All bull markets end when new share sales from companies and insiders swamp corporate buybacks. That is close to happening, but has not yet happened. Therefore, for now the emperor is still clothed. However, at some point soon, I expect new offerings to swamp corporate buying after which the market will crash regardless of whatever the Federal Reserve tries.

11---New Housing Fears: Home Prices Are Rising Too Fast, CNBC

The greatest concern in the market is the inventory situation," said Lawrence Yun, chief economist for the NAR. "Even if we see an increase in the Spring and Summer, if home sales hold at the [current] level or even a 5 to 6-month supply, price increases are guaranteed. We don't want to see rapid appreciation in prices faster than income."
The reasons for the low supply are varied, and the low numbers are in fact feeding on themselves. If potential buyers can't find something to their liking, they will probably not list their homes for sale.
There are also still 10.7 million borrowers who owe more on their mortgages than their homes are worth, according to the latest report from CoreLogic. An additional 2.3 million have less than five percent equity in their homes, referred to as near-negative equity. Most of these homeowners are stuck in place, unable to sell unless they can afford to pay in to their mortgages. As for new supply, even though builders are increasing starts, they are still not even at half the pace they were at the height of the housing boom.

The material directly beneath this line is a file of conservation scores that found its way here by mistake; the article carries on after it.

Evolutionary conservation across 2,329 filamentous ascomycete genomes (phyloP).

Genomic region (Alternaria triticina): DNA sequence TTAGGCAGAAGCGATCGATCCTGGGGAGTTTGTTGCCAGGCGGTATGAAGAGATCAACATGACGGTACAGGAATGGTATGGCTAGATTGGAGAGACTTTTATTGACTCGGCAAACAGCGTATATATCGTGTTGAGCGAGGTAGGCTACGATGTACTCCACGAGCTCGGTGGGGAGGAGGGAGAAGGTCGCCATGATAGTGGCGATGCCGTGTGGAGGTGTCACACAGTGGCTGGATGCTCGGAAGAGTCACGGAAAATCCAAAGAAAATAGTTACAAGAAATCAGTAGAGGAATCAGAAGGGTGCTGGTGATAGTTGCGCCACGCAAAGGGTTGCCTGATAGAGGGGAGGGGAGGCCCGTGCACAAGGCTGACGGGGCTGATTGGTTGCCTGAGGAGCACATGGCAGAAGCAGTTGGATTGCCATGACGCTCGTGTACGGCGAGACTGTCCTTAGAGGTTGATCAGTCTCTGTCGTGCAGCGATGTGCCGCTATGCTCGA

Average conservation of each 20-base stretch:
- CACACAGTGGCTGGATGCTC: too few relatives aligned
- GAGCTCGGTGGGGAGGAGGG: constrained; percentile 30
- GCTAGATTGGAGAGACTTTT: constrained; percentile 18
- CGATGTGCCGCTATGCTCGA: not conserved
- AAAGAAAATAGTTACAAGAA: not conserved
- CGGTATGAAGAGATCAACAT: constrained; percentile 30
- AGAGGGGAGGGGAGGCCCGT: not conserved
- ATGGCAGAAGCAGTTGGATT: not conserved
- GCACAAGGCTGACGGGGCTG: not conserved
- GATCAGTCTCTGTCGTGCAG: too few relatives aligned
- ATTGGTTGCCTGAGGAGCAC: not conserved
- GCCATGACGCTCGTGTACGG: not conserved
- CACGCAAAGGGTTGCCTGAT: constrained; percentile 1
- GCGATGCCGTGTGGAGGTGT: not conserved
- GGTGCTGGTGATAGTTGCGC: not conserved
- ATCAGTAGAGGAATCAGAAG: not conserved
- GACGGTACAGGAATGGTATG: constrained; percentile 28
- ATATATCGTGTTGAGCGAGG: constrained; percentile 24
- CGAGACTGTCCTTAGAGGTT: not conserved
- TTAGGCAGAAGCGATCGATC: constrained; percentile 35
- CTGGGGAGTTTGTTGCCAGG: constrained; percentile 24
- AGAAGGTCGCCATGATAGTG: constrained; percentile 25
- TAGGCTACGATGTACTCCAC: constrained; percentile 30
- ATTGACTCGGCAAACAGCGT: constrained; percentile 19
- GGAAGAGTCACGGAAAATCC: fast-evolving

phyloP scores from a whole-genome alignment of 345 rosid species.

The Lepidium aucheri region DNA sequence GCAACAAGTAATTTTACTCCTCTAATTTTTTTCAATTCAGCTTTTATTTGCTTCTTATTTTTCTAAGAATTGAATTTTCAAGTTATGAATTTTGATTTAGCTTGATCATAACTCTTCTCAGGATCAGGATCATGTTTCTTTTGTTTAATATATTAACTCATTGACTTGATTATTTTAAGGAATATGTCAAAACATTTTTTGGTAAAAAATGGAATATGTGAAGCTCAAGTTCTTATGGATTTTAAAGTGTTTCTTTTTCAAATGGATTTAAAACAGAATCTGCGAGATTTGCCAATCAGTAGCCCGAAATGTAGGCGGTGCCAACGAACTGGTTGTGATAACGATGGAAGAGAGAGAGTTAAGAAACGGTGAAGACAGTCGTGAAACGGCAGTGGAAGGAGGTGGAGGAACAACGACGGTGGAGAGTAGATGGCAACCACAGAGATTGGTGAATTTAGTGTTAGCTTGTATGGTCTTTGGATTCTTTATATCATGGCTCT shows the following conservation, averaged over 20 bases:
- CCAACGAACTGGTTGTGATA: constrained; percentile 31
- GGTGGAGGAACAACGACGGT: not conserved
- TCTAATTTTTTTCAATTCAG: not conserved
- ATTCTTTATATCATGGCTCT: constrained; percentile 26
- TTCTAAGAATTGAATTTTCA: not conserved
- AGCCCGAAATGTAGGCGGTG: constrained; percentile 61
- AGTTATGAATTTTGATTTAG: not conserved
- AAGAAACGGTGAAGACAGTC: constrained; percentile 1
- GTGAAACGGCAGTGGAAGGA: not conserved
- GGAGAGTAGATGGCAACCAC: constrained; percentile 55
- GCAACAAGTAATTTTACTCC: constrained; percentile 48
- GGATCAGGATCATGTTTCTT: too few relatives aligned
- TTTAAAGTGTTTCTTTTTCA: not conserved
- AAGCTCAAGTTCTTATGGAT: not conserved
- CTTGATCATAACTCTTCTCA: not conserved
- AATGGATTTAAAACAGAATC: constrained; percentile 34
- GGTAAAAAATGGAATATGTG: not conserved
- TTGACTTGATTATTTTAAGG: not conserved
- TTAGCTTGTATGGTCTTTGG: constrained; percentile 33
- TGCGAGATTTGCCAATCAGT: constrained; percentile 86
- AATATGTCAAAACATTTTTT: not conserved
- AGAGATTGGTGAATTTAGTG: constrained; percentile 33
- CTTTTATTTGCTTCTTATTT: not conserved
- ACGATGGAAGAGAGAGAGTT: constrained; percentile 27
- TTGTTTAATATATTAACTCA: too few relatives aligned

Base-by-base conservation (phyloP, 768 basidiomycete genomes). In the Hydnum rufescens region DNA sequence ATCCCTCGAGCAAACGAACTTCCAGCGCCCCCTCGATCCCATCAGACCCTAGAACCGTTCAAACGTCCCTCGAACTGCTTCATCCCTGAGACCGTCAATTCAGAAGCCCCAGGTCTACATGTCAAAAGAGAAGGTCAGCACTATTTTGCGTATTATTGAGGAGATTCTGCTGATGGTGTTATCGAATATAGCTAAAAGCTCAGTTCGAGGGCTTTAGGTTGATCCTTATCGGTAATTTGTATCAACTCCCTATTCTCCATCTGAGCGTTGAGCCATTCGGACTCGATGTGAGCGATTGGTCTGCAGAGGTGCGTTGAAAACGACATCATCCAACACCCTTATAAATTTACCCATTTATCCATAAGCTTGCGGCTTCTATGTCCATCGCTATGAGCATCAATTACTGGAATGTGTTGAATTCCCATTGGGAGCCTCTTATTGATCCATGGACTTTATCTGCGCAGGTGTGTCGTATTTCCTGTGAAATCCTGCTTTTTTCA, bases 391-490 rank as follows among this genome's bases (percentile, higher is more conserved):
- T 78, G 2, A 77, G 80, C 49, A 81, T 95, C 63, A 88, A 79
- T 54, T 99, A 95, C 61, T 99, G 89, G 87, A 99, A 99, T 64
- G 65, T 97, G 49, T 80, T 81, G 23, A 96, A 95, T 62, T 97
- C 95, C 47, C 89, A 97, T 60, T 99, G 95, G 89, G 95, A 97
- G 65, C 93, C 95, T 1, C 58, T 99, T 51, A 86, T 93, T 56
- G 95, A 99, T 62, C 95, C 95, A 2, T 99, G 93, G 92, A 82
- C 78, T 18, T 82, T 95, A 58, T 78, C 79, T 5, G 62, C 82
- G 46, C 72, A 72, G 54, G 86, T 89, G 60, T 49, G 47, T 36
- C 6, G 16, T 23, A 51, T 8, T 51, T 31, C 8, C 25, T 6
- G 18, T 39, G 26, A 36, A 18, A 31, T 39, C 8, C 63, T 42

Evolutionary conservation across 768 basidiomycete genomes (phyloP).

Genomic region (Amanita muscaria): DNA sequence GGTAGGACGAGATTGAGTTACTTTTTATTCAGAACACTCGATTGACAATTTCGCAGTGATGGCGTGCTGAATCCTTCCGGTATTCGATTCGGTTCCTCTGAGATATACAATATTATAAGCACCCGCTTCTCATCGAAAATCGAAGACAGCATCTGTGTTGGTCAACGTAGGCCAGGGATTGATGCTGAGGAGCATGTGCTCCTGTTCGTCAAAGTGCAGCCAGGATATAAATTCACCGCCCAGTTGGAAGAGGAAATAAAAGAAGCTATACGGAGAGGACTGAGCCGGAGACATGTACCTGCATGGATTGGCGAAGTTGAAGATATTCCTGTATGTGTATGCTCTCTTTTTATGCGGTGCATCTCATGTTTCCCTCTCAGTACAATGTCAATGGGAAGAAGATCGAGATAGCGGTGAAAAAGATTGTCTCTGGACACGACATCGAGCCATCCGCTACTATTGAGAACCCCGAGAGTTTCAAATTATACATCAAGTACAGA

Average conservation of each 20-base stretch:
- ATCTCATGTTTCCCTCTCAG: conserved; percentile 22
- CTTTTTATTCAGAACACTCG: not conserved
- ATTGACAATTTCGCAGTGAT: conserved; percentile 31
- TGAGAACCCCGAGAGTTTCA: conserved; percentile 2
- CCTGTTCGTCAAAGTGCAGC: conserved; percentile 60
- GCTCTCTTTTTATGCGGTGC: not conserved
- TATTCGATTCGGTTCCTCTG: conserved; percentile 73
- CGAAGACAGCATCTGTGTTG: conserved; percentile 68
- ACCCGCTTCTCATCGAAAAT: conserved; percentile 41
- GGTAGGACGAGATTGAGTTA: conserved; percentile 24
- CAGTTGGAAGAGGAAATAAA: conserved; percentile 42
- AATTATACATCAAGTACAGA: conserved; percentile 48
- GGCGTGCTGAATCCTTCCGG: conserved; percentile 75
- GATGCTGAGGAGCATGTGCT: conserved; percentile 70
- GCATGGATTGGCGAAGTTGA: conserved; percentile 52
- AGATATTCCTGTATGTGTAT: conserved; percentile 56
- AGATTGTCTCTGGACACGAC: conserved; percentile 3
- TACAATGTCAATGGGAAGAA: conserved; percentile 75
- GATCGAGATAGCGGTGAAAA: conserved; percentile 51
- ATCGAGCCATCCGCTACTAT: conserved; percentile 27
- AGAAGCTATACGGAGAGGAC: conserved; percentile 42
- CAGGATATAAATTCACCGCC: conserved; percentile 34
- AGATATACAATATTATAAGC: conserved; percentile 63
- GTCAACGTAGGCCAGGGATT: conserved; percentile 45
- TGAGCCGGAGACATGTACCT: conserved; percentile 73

As a result, home prices are now rising more and faster than most analysts predicted due to this short supply, up 7.4 percent year-over-year in November, according to CoreLogic. They are especially surging in some of the hardest hit markets from the housing crash, where large-scale investors are swarming with cash in hand. In Phoenix, home values jumped nearly 32 percent from a year ago in November and are now at the highest level since October of 2008 according to DataQuick. While still 39 percent off their boom-high in June of 2006, they are now up 41.5 percent from the bottom, and there is not much on the market.
(Read More: Could Rentals Be the New Red Flags in Real Estate?)
Healthy housing market gains are historically driven by increasing employment and income, not by lack of supply; the latter leads to price bubbles. First-time home buyers, who generally account for 40 percent of the home-buying market or higher are still under-represented at just 30 percent, according to the Realtors. This is due to tighter credit conditions in the mortgage market and now decreasing affordability.